Definition of disgraced in English:

disgraced

adjective

  • Having fallen from favour or a position of power or honour; discredited.

    ‘the disgraced city financier’
    • ‘It could also lead to a lengthy ban for the disgraced player.’
    • ‘All eyes are on the fate of the disgraced tycoon.’
    • ‘Unlike many of the disgraced chiefs of the stock-market boom, he put his own money on the line.’
    • ‘They ploughed away and were far from disgraced with the result.’
    • ‘Wooed by a man with dishonorable intentions, she found herself unwed, disgraced, and cast out.’
    • ‘For a disgraced wizard, Mitofsky is fairly open.’
    • ‘You will be disgraced, fired, and potentially arrested.’
    • ‘It was interesting to see that the Chinese invited back the disgraced Nixon after he left the White House in 1974.’
    • ‘US officials in particular are anxious that he is not disgraced now.’
    • ‘The disgraced former governor of Illinois lands a six-figure book deal.’
    • ‘He has disgraced himself and his school time and time again, and even disgraced America with his conduct at the Pan-Am games.’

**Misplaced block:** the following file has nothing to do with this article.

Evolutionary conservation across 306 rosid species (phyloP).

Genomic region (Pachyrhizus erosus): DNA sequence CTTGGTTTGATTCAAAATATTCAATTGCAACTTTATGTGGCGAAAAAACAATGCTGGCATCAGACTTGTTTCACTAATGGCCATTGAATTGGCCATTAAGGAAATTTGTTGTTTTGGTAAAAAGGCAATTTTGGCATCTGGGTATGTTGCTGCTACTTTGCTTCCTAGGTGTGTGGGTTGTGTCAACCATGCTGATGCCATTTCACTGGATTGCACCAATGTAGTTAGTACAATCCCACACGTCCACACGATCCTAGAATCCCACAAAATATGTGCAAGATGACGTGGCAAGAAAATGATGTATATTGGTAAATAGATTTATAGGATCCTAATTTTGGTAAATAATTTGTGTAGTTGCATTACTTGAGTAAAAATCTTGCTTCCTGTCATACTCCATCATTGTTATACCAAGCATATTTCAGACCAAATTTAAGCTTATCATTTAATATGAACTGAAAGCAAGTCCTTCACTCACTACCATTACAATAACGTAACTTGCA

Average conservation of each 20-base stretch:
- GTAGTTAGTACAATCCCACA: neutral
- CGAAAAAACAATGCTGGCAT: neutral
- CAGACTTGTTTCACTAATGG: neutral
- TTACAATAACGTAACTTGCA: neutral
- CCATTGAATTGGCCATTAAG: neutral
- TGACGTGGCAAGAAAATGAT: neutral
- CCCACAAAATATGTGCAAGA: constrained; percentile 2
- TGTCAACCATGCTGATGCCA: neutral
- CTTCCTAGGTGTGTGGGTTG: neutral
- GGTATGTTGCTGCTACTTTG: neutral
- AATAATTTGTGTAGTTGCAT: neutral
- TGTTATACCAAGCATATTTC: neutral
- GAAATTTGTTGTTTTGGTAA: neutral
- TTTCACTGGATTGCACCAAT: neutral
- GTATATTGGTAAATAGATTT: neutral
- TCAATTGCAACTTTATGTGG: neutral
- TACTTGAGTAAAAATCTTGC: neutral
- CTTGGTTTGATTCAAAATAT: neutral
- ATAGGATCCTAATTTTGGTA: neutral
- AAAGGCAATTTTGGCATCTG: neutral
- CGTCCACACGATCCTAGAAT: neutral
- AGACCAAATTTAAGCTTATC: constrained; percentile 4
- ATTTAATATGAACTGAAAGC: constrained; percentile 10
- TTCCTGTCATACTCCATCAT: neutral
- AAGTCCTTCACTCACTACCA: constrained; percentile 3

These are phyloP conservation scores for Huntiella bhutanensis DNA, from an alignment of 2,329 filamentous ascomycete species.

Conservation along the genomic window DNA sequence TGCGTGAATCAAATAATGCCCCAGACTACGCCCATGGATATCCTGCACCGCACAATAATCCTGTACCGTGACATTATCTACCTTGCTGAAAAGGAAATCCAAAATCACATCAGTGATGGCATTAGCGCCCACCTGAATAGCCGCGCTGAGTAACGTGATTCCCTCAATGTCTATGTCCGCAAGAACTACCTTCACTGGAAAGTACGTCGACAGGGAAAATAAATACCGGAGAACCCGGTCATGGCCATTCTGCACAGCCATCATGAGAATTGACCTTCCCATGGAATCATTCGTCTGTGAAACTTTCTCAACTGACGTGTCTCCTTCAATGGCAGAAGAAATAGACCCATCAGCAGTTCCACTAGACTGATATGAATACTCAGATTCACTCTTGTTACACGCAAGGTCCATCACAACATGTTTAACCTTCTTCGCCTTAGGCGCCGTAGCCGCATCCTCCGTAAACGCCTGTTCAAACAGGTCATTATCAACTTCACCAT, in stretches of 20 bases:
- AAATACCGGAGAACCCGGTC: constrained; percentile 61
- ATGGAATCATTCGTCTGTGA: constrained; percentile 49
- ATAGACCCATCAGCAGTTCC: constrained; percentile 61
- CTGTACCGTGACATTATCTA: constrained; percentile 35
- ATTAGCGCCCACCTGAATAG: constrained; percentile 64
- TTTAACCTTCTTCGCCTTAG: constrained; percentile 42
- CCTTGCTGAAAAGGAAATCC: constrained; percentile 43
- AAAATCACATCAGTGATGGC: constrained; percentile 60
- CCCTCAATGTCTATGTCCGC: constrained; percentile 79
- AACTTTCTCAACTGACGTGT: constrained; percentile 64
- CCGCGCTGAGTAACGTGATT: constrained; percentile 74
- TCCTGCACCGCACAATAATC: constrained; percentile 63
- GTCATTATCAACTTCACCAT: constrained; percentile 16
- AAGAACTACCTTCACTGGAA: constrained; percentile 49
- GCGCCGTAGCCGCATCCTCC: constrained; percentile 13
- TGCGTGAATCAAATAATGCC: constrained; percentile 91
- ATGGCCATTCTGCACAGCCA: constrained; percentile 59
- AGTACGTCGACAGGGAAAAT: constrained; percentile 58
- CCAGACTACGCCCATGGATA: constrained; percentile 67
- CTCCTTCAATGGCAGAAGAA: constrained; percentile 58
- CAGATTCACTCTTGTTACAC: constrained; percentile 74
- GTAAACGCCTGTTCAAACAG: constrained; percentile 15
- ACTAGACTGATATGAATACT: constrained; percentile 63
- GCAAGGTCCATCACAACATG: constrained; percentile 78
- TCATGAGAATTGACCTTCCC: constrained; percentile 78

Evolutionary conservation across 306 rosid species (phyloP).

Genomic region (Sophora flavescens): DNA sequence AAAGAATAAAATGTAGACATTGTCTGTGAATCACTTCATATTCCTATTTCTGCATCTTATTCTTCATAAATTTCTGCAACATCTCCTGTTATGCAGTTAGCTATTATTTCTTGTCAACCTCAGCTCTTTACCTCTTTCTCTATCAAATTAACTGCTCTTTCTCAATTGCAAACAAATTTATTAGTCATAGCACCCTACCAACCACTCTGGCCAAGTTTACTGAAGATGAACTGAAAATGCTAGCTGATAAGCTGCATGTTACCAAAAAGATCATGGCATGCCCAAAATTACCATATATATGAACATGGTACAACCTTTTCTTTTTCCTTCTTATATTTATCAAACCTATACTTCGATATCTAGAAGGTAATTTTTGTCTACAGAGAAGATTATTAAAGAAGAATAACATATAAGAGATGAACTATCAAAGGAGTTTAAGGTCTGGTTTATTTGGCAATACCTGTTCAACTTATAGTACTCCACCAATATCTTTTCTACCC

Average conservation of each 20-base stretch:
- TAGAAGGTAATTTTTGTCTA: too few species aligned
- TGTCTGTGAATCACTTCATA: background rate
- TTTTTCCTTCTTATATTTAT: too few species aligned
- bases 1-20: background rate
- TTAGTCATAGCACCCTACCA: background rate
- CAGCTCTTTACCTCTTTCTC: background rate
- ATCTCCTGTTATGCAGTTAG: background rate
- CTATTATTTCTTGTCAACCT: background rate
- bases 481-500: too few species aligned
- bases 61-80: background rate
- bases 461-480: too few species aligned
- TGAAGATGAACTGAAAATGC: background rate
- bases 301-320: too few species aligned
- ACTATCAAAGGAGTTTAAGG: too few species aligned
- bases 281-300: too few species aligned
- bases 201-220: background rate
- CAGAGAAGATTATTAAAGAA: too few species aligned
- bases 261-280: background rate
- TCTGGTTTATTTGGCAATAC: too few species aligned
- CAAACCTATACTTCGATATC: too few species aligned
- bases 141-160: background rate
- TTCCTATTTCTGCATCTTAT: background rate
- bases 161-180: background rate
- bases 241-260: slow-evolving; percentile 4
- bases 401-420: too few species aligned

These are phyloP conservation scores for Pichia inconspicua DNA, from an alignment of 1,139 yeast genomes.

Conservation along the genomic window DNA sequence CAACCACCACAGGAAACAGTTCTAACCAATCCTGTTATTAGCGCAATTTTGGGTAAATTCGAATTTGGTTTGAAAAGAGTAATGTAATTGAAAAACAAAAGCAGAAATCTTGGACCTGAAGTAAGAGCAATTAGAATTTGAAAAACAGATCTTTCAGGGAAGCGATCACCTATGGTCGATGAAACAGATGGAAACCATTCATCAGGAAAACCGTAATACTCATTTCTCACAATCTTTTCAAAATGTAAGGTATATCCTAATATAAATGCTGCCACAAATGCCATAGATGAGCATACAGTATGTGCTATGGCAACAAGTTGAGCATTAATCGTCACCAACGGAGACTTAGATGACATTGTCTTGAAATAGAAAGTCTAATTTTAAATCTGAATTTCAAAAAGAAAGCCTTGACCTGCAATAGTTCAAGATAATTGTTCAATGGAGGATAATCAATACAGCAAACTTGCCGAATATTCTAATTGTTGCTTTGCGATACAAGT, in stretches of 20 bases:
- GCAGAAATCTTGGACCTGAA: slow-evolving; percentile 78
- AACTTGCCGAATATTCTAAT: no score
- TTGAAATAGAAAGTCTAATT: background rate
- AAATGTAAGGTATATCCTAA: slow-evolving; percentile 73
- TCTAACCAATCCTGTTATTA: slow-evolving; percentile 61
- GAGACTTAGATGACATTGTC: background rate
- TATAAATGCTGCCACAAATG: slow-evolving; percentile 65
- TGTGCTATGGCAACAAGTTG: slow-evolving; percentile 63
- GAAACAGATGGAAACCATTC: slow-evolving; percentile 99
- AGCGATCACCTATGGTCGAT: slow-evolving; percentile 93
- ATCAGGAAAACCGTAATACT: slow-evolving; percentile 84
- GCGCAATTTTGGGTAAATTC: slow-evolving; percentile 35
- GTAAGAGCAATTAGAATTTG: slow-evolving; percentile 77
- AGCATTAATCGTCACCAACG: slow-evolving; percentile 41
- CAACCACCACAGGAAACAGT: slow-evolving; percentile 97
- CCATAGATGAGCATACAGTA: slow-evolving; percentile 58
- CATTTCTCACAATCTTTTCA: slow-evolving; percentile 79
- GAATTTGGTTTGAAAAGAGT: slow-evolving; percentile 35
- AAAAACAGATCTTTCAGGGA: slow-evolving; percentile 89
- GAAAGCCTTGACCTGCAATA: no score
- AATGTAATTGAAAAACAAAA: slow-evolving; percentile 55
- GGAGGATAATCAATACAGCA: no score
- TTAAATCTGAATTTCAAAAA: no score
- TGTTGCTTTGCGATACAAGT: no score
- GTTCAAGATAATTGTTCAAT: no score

• ‘Four of the disgraced warriors from the first encounter attempt to regain their honor by attacking the party from the rear.’
    • ‘As for Law himself, he died, alone and disgraced, and was buried in a pauper's grave.’
    • ‘Whilst they were finally beaten by a better side Trojans were by no means disgraced.’
    • ‘This point of view was supported by Celestine V, the disgraced predecessor of Boniface VIII.’
    • ‘Dau was one of only a handful who defiantly, once a month, visited the disgraced scientist.’
    • ‘The ruler soon changed his mind and decided to reinstate the disgraced minister.’
    • ‘But once the book was published, my mother felt disgraced and my sister's family relations became strained.’
    • ‘During that time, President Nixon was disgraced, and resigned along with his VP Spiro Agnew.’
    • ‘We may be disappointed but we have not been disgraced.’

Pronunciation:

disgraced

/dɪsˈɡreɪst/